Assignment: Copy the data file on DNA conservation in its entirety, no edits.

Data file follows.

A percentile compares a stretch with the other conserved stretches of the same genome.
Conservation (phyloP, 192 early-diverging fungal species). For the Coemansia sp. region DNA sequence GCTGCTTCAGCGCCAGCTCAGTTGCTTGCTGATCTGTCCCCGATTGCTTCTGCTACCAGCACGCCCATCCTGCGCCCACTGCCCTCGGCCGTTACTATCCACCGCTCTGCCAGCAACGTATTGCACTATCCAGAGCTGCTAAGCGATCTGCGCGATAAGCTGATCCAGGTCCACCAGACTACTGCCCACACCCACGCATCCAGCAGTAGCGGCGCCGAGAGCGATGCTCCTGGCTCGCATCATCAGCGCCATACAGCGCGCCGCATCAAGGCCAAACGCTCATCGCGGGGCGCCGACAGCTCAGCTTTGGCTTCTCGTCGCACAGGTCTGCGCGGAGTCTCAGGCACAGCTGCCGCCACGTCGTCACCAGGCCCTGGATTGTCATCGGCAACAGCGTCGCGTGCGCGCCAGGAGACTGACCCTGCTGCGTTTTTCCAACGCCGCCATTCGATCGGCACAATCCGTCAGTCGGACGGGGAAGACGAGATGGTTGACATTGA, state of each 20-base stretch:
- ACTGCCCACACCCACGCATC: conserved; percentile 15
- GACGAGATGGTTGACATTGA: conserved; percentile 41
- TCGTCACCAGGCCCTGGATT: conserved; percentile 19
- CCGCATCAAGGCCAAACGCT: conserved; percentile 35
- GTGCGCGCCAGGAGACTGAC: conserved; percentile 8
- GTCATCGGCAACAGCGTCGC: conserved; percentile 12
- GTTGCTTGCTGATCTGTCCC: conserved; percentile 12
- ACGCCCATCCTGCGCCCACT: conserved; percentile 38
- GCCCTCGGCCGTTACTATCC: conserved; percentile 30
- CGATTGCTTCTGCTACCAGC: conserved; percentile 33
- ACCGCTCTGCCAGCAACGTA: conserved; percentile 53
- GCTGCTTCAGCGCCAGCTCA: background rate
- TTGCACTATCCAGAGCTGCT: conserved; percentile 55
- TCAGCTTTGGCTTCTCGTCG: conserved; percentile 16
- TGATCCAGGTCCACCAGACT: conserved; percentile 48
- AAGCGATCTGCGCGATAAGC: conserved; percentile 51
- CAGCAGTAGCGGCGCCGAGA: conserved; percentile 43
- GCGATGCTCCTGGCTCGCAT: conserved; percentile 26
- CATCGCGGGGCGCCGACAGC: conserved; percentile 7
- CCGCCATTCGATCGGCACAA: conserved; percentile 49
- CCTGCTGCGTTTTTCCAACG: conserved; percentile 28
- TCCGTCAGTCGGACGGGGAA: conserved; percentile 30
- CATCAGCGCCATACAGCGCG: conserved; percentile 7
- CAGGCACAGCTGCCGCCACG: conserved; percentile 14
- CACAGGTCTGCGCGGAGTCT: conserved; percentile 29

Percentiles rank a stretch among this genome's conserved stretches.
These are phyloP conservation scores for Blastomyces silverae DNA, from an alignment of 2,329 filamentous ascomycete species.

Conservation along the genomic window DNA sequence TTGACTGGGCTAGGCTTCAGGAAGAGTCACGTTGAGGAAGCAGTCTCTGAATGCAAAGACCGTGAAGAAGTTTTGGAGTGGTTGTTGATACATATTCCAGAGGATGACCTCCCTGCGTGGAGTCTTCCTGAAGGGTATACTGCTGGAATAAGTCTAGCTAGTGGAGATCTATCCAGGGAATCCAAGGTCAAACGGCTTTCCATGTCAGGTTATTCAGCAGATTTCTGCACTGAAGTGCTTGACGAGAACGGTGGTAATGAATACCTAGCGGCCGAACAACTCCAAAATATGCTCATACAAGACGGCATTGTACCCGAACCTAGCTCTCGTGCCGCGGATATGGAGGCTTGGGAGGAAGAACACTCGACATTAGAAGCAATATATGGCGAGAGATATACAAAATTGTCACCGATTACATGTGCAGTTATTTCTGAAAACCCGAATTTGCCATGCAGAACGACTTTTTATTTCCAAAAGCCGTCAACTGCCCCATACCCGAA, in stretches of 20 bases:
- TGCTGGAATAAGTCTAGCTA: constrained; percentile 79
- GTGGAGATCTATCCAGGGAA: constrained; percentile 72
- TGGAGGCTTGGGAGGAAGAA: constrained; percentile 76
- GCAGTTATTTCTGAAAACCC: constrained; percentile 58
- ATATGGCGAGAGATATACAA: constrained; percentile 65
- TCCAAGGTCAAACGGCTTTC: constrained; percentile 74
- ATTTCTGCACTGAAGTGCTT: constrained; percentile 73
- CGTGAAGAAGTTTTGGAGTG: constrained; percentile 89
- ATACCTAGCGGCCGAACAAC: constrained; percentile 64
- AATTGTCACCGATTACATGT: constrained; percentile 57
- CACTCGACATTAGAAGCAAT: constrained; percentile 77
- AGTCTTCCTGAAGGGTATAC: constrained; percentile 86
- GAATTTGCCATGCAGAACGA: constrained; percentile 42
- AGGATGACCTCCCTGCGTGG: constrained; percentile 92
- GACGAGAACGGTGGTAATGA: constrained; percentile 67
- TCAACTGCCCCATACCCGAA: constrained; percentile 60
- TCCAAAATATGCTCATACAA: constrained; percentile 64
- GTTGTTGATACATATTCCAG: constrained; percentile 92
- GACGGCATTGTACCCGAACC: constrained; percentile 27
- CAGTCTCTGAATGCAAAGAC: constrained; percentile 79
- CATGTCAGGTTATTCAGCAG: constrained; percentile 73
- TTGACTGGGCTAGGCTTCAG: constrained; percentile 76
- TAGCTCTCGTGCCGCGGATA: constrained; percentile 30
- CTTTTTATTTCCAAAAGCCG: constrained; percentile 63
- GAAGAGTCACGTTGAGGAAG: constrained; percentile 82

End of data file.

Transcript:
A percentile compares a stretch with the other conserved stretches of the same genome.
Conservation (phyloP, 192 early-diverging fungal species). For the Coemansia sp. region DNA sequence GCTGCTTCAGCGCCAGCTCAGTTGCTTGCTGATCTGTCCCCGATTGCTTCTGCTACCAGCACGCCCATCCTGCGCCCACTGCCCTCGGCCGTTACTATCCACCGCTCTGCCAGCAACGTATTGCACTATCCAGAGCTGCTAAGCGATCTGCGCGATAAGCTGATCCAGGTCCACCAGACTACTGCCCACACCCACGCATCCAGCAGTAGCGGCGCCGAGAGCGATGCTCCTGGCTCGCATCATCAGCGCCATACAGCGCGCCGCATCAAGGCCAAACGCTCATCGCGGGGCGCCGACAGCTCAGCTTTGGCTTCTCGTCGCACAGGTCTGCGCGGAGTCTCAGGCACAGCTGCCGCCACGTCGTCACCAGGCCCTGGATTGTCATCGGCAACAGCGTCGCGTGCGCGCCAGGAGACTGACCCTGCTGCGTTTTTCCAACGCCGCCATTCGATCGGCACAATCCGTCAGTCGGACGGGGAAGACGAGATGGTTGACATTGA, state of each 20-base stretch:
- ACTGCCCACACCCACGCATC: conserved; percentile 15
- GACGAGATGGTTGACATTGA: conserved; percentile 41
- TCGTCACCAGGCCCTGGATT: conserved; percentile 19
- CCGCATCAAGGCCAAACGCT: conserved; percentile 35
- GTGCGCGCCAGGAGACTGAC: conserved; percentile 8
- GTCATCGGCAACAGCGTCGC: conserved; percentile 12
- GTTGCTTGCTGATCTGTCCC: conserved; percentile 12
- ACGCCCATCCTGCGCCCACT: conserved; percentile 38
- GCCCTCGGCCGTTACTATCC: conserved; percentile 30
- CGATTGCTTCTGCTACCAGC: conserved; percentile 33
- ACCGCTCTGCCAGCAACGTA: conserved; percentile 53
- GCTGCTTCAGCGCCAGCTCA: background rate
- TTGCACTATCCAGAGCTGCT: conserved; percentile 55
- TCAGCTTTGGCTTCTCGTCG: conserved; percentile 16
- TGATCCAGGTCCACCAGACT: conserved; percentile 48
- AAGCGATCTGCGCGATAAGC: conserved; percentile 51
- CAGCAGTAGCGGCGCCGAGA: conserved; percentile 43
- GCGATGCTCCTGGCTCGCAT: conserved; percentile 26
- CATCGCGGGGCGCCGACAGC: conserved; percentile 7
- CCGCCATTCGATCGGCACAA: conserved; percentile 49
- CCTGCTGCGTTTTTCCAACG: conserved; percentile 28
- TCCGTCAGTCGGACGGGGAA: conserved; percentile 30
- CATCAGCGCCATACAGCGCG: conserved; percentile 7
- CAGGCACAGCTGCCGCCACG: conserved; percentile 14
- CACAGGTCTGCGCGGAGTCT: conserved; percentile 29

Percentiles rank a stretch among this genome's conserved stretches.
These are phyloP conservation scores for Blastomyces silverae DNA, from an alignment of 2,329 filamentous ascomycete species.

Conservation along the genomic window DNA sequence TTGACTGGGCTAGGCTTCAGGAAGAGTCACGTTGAGGAAGCAGTCTCTGAATGCAAAGACCGTGAAGAAGTTTTGGAGTGGTTGTTGATACATATTCCAGAGGATGACCTCCCTGCGTGGAGTCTTCCTGAAGGGTATACTGCTGGAATAAGTCTAGCTAGTGGAGATCTATCCAGGGAATCCAAGGTCAAACGGCTTTCCATGTCAGGTTATTCAGCAGATTTCTGCACTGAAGTGCTTGACGAGAACGGTGGTAATGAATACCTAGCGGCCGAACAACTCCAAAATATGCTCATACAAGACGGCATTGTACCCGAACCTAGCTCTCGTGCCGCGGATATGGAGGCTTGGGAGGAAGAACACTCGACATTAGAAGCAATATATGGCGAGAGATATACAAAATTGTCACCGATTACATGTGCAGTTATTTCTGAAAACCCGAATTTGCCATGCAGAACGACTTTTTATTTCCAAAAGCCGTCAACTGCCCCATACCCGAA, in stretches of 20 bases:
- TGCTGGAATAAGTCTAGCTA: constrained; percentile 79
- GTGGAGATCTATCCAGGGAA: constrained; percentile 72
- TGGAGGCTTGGGAGGAAGAA: constrained; percentile 76
- GCAGTTATTTCTGAAAACCC: constrained; percentile 58
- ATATGGCGAGAGATATACAA: constrained; percentile 65
- TCCAAGGTCAAACGGCTTTC: constrained; percentile 74
- ATTTCTGCACTGAAGTGCTT: constrained; percentile 73
- CGTGAAGAAGTTTTGGAGTG: constrained; percentile 89
- ATACCTAGCGGCCGAACAAC: constrained; percentile 64
- AATTGTCACCGATTACATGT: constrained; percentile 57
- CACTCGACATTAGAAGCAAT: constrained; percentile 77
- AGTCTTCCTGAAGGGTATAC: constrained; percentile 86
- GAATTTGCCATGCAGAACGA: constrained; percentile 42
- AGGATGACCTCCCTGCGTGG: constrained; percentile 92
- GACGAGAACGGTGGTAATGA: constrained; percentile 67
- TCAACTGCCCCATACCCGAA: constrained; percentile 60
- TCCAAAATATGCTCATACAA: constrained; percentile 64
- GTTGTTGATACATATTCCAG: constrained; percentile 92
- GACGGCATTGTACCCGAACC: constrained; percentile 27
- CAGTCTCTGAATGCAAAGAC: constrained; percentile 79
- CATGTCAGGTTATTCAGCAG: constrained; percentile 73
- TTGACTGGGCTAGGCTTCAG: constrained; percentile 76
- TAGCTCTCGTGCCGCGGATA: constrained; percentile 30
- CTTTTTATTTCCAAAAGCCG: constrained; percentile 63
- GAAGAGTCACGTTGAGGAAG: constrained; percentile 82